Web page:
The fight for a federal ERA began 101 years ago. The movement for state equal rights has been going on for 41 years. The wording we sought from Minnesota legislators this year was to evolve our language to enshrine protections to all people, and then let state voters decide if they wanted the language in our constitution.

Legislators did not even prioritize — again — giving voters a chance to choose.

Thoughts From Suzann Willhite

I have been advocating for the Equal Rights Amendment as my specific volunteer core issue since 2016, after Trump was elected. Seeing and hearing the misogyny and disrespect of women and many people energized me to focus on the need for foundational equal legal human rights in both our state and federal constitutions. I joined the League of Women Voters (LWVMN), American Association of Women (AAUW), National Organization for Women (NOW) and Equal Rights Amendment Minnesota (ERAMN) to achieve that goal. 

ERAMN is a totally volunteer organization founded by former Minnesota legislator Betty Folliard in 2014 with a laser focus mission on passing both the state and federal ERA. ERAMN became my primary advocacy work because the organization aligns with my values of fairness, opportunity and equality for all people. 

After I retired from work in 2020, I became ERAMN President for two years, ending in 2023, and continue to advocate for the ERA. I managed money, spoke to groups, activated supporters, and communicated on social media. Most people think we already have equal rights, or that we don’t need to ask for equal rights under the law. Yet we still don’t have equal pay for equal work. We still don’t have equal access to comprehensive health care. We can see from Title IX, which applies in our educational institutions, what equal access and opportunity can look like.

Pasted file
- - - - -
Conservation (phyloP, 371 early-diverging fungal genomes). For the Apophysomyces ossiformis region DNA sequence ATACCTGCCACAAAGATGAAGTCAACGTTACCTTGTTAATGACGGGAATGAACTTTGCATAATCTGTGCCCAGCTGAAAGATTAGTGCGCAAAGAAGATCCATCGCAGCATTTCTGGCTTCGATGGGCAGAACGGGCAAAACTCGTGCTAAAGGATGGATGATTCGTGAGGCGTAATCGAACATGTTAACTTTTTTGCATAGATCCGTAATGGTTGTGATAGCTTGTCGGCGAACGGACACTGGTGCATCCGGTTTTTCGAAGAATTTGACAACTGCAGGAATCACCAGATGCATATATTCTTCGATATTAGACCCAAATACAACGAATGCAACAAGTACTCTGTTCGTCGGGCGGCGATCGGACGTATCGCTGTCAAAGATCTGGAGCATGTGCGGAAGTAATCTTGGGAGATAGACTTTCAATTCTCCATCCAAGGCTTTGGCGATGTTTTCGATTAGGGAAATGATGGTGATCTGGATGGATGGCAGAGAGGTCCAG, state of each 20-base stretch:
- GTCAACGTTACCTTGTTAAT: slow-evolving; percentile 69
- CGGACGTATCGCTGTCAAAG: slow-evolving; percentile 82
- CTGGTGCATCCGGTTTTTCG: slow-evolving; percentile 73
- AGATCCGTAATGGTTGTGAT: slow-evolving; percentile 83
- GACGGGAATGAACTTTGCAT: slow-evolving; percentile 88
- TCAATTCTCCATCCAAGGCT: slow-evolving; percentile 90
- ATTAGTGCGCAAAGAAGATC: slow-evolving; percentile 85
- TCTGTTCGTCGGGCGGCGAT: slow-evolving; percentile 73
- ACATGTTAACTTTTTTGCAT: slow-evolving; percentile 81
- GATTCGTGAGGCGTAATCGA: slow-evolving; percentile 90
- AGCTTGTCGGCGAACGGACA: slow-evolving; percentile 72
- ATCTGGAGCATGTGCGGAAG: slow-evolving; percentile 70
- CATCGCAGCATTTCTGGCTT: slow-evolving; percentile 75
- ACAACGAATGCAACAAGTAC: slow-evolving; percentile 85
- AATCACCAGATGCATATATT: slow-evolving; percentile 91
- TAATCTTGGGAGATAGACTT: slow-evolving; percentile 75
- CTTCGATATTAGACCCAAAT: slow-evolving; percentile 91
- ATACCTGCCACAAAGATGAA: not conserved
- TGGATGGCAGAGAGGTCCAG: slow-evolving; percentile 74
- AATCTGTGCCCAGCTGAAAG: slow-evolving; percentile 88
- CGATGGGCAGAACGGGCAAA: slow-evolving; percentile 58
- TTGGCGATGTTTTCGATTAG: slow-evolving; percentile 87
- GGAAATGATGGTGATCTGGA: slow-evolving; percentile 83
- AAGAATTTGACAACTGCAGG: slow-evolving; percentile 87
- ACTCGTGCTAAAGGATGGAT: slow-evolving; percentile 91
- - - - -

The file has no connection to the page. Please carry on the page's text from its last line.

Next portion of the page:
The movement to make equal rights the law of Minnesota has been a roller coaster ride for me. It has been both a rewarding and painful process to get attention and action on the ERA. The ERA bills did not move in the Minnesota legislature when Republicans were in the majority. And frankly, I don’t think the Democrats have made the ERA a priority. 

The ERA was pulled from the House floor vote on the last day of the 2023 session with the promise to bring SF37 back for a vote in February 2024.  Yet there I was, in the gallery in the last  week of session, until the wee hours on several days, waiting to hear the ERA discussion on both the House and the Senate floors. I did not get the chance to see how Minnesota Senate legislators would finally place their vote in 2024, because — for the second year in a row — the ERA was left to the final day. 

So many bills were left until the last days of session; Republicans seemed to focus on obstructing and filibustering for hours to kill time. At least one Democratic legislator indicated they would not vote for anything in the party unless a particular interest was approved first. Some Republicans indicated they would not vote for a bonding bill unless the ERA was dropped. 

It is hard to understand why Equal Rights is considered controversial, except that there is a long history of discrimination in the U.S. In 1776, Abigail Adams wrote to her husband John, a member of the First Continental Congress, imploring him to “Remember the Ladies. She added, “Do not put such unlimited power into the hands of the husbands.  Remember all men would be tyrants if they could.” 

He did not in 1776. And today, we still have not corrected that mistake. 

Insights Shared by Rep. Leigh Finke

From a news release after the House passed its version of the bill by Rep. Leigh Finke, chair of the Queer Legislators’ Caucus (DFL–Saint Paul) “Today is an exciting day and the result of over 100 years of work. We would not be here if it weren’t for the ERA activists who have shown up year after year committed to ensuring the rights of all Minnesotans are protected. Today we passed the strongest and most inclusive ERA in the nation. By updating the amendment, we are making good on our promise of trans refuge by enshrining protections for trans, intersex, nonbinary, and queer community in our state constitution.